Recommended Reading | November 2012

Science, then, necessitates a certain comfort with being wrong, a tolerance for the fear of failure — perhaps cultivating that capacity is an essential prerequisite not only for science but also for the basic appreciation of science.

– Maria Popova in What is Science?, an article collating many quotes on the topic. (via Kate Clancy)

Graduate student’s guide to necessary skills for non-academic conservation careers (via @ficaryl). This paper was subsequently covered in the QAEco reading group.

And for those who are seeking academic conservation careers, grant writing advice that can’t be said too many times.

I’ve just discovered The Contemplative Mammoth and have enjoyed browsing her archives, especially her thoughts on the native-vs-alien dichotomy in conservation, packing for a conference, math anxiety, imposter syndrome, shadow CVs, getting a faculty job and engaging with the media as a scientist.

Georgia Garrard leads a new paper introducing a trait-based model of plant detectability.

Cattle grazing leases will be extended in NSW national parks. (via Mick McCarthy)

And next week is ESA 2012! As well as a presentation on weed detectability, I’ve been preparing a map of restaurant recommendations for delegates. There are 21 other QAEcologists scheduled to speak too, I can only hope they’re not giving out an award for the most over-exposed lab.

Malleefowl workshop, University of Melbourne

Brendan elicits objectives
Brendan Wintle helps workshop participants extricate their fundamental objectives from their means objectives

After an illuminating weekend observing malleefowl monitoring practices, the University research team reciprocated by inviting around twenty mallee and malleefowl experts to one of our study sites, G26 Botany North. While the surrounds were not quite as picturesque, we did our best to compensate with comfy accommodation and abundant catering.

Our purpose was to develop a picture of malleefowl persistence with help from the people who know them and their environment best. We aimed to identify:

  • Objectives: What do we want for malleefowl? How will we know if we’re succeeding or failing?
  • Threats and Drivers: What processes influence our ability to achieve the objectives we have set?
  • Actions: What could be done to address the threats and drivers that negatively impact malleefowl?

We ran sessions of structured brainstorming in small groups and developed influence diagrams that connected our actions to threats and drivers, and our threats and drivers to our malleefowl objectives. Dynamics are complicated, with different processes operating at different temporal and spatial scales, and our diagrams often looked like spidery messes even as we made progress in ordering our thoughts and theories.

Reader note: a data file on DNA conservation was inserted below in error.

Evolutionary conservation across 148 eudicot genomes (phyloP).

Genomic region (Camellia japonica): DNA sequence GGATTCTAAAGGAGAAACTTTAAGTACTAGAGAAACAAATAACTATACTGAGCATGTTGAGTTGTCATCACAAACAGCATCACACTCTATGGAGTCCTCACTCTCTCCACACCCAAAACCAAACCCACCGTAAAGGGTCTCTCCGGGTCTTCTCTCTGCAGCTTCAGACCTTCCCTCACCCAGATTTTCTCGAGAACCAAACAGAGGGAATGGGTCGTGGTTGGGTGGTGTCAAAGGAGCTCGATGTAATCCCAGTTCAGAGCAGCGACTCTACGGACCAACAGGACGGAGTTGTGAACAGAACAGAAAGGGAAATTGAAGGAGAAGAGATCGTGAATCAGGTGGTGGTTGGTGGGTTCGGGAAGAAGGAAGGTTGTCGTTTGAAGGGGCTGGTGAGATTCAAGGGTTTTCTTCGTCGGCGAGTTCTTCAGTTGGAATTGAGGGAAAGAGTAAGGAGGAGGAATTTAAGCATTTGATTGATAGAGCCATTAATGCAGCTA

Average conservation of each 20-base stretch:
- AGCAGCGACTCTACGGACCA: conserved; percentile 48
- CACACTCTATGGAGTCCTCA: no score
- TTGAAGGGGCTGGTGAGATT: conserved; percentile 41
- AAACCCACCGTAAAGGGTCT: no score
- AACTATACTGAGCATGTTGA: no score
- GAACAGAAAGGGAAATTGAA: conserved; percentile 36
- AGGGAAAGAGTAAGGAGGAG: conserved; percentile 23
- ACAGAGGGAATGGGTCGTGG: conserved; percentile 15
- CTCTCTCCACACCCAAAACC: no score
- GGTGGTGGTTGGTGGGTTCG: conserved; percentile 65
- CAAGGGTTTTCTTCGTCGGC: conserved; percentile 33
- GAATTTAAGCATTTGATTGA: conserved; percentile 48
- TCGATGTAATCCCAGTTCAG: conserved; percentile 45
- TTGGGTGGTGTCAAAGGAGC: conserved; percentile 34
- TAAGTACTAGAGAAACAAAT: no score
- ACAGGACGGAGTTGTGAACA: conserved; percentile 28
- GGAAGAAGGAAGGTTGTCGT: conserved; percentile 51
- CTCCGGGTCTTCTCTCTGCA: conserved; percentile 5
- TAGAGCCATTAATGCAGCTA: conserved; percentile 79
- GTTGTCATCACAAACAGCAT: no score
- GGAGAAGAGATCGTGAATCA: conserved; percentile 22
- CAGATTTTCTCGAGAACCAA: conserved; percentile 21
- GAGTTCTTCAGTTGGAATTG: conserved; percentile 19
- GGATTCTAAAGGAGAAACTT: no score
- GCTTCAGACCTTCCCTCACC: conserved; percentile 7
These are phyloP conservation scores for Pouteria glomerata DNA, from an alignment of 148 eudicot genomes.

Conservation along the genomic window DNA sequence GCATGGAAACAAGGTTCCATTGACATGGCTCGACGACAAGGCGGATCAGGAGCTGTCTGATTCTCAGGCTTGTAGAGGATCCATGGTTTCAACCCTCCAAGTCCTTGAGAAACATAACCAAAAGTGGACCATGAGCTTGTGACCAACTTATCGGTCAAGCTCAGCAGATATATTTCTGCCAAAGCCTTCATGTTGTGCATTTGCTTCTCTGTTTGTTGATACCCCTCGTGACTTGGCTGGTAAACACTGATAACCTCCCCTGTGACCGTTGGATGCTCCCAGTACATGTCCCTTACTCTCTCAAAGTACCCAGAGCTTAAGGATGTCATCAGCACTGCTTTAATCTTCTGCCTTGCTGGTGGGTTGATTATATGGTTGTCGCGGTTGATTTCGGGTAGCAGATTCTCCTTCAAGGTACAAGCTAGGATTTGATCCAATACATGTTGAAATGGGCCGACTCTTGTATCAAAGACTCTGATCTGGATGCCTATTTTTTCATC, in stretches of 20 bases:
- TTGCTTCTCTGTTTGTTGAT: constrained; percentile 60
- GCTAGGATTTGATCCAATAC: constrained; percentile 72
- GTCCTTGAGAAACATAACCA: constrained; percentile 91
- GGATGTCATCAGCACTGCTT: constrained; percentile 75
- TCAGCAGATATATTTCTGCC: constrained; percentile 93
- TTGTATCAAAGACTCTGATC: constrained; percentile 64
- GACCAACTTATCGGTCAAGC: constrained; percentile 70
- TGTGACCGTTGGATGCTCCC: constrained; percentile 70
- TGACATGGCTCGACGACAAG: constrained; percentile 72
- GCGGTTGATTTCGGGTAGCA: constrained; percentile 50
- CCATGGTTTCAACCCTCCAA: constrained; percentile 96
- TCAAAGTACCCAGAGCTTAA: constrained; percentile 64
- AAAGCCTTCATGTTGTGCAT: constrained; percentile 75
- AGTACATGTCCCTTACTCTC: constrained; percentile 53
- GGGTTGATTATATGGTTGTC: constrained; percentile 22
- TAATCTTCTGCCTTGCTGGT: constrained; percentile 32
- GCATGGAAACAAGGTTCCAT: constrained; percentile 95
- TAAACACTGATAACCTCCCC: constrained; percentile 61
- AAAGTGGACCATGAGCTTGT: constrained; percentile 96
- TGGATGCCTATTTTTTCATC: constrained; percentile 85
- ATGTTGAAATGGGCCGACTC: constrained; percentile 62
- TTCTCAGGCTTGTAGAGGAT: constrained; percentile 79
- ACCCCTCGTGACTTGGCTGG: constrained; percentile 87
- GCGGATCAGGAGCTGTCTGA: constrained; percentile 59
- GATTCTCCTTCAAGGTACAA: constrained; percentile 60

An influence diagram
An influence diagram in its inevitable ‘horrendogram’ phase

Since we’re embarking on an adaptive management project, we aim to embrace uncertainty. We encouraged our experts to disagree and to cast doubt; this will allow us to characterise our uncertainty, carry it through our modelling processes, and develop strategies that are robust to what we don’t know. Our experts filled us in on what data exist where, and for what interactions there is little or conflicting information.

Workshop group
Still stoically smiling after almost two days of modelling

Eliciting and ordering information from experts is hard work for everyone involved. It’s an art (sensing the mood of the room, maintaining morale and focus) and a science (obtaining relevant information in a meaningful format with as few biases as possible), and something that I’m very new to. A number of QAEco and ACERA researchers are expert expert-wranglers and I’m hoping to learn a lot from them as the malleefowl and kangaroo management projects progress.

Luckily for us, this cohort of experts had as much enthusiasm and stamina for the project as they did knowledge and data. The University research team is enormously grateful for their time, and we’re hoping to continue involving them in our work.